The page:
Helping your children stay safe online

How safe is the internet for children? Research that we commissioned shows that 41% of parents with a child between the ages of 8 and 18 don’t use parental controls on devices like smartphones or tablets. Meanwhile, 39% of children aged 12 to 18 know at least some of their parent’s PIN numbers for their smartphones, or passwords for social media accounts.

This suggests that, depending on your child’s age, ability to ‘surf the net’ and parental controls, they could potentially have access to a wealth of age-inappropriate content as well as the opportunity to connect with strangers online. These could pose risks to their safety and personal data – as well as that of you or your family.

How to help your child stay safe on the Internet

There are some steps that you can take to help protect your children online. These include the following:

  • Educating your child on potential online dangers
    Speak to your child about the risks of using the internet, as well as how these risks may appear. You may want to cover topics such as how to keep passwords secure, sharing too much personal information on social media, or the dangers or socialising online.
  • Keeping your devices secure
    Ensure that all digital devices – including smartphones, tablets, laptops and computers – have the latest firewalls and anti-virus protection installed.
  • Setting parental controls
    You may want to turn on parental controls so that you can decide when and how your child can use a specific device. Make sure you choose strong passwords.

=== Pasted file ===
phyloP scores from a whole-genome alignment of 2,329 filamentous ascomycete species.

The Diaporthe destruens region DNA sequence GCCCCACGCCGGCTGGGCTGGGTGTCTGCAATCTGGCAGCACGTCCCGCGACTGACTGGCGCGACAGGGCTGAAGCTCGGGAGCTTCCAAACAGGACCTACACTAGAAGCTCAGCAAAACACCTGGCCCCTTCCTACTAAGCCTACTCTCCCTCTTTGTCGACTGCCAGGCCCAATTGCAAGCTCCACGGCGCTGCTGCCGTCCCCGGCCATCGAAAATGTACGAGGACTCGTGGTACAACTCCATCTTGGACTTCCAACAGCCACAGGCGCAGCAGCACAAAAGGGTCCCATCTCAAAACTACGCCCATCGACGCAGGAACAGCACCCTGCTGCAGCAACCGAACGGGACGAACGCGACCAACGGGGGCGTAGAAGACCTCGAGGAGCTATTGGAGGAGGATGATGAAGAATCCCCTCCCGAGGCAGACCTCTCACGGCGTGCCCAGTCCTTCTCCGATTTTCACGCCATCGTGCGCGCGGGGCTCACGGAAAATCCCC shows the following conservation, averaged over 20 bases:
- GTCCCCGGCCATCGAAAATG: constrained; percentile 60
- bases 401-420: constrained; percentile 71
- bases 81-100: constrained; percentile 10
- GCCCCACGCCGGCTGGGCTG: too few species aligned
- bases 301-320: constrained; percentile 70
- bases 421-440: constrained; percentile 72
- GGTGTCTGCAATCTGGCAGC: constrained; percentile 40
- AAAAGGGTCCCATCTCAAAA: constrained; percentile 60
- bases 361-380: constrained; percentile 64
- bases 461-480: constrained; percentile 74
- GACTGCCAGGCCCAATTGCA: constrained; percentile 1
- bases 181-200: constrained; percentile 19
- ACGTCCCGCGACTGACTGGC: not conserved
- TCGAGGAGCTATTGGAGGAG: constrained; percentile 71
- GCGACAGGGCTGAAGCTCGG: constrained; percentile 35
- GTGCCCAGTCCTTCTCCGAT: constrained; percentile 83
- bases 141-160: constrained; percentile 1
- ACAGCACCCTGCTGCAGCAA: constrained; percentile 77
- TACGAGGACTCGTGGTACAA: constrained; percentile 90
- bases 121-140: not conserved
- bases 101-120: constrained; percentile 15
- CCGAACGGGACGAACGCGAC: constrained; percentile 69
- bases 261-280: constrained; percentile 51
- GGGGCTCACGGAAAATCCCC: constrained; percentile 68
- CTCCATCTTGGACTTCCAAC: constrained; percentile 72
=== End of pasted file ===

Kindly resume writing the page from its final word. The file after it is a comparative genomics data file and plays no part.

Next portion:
• Not saving your payment details online
    Shopping websites can make it easy to make purchases, such as by saving your card details and letting you make payments with a single click. Try not to save these details online where children could accidentally make purchases and rack up large bills without your knowledge.
  • Monitoring your credit report
    Your child may accidentally share some of your personal information online, which could be collected by identity fraudsters. You may want to monitor your Equifax Credit Report & Score to ensure that there isn’t any suspicious activity on it – it’s free for the first 30 days, then £14.95 monthly.
  • Being ready to listen
    Let your child know that you’re always there to listen if they come across any activity or behaviour online that makes them feel uncomfortable

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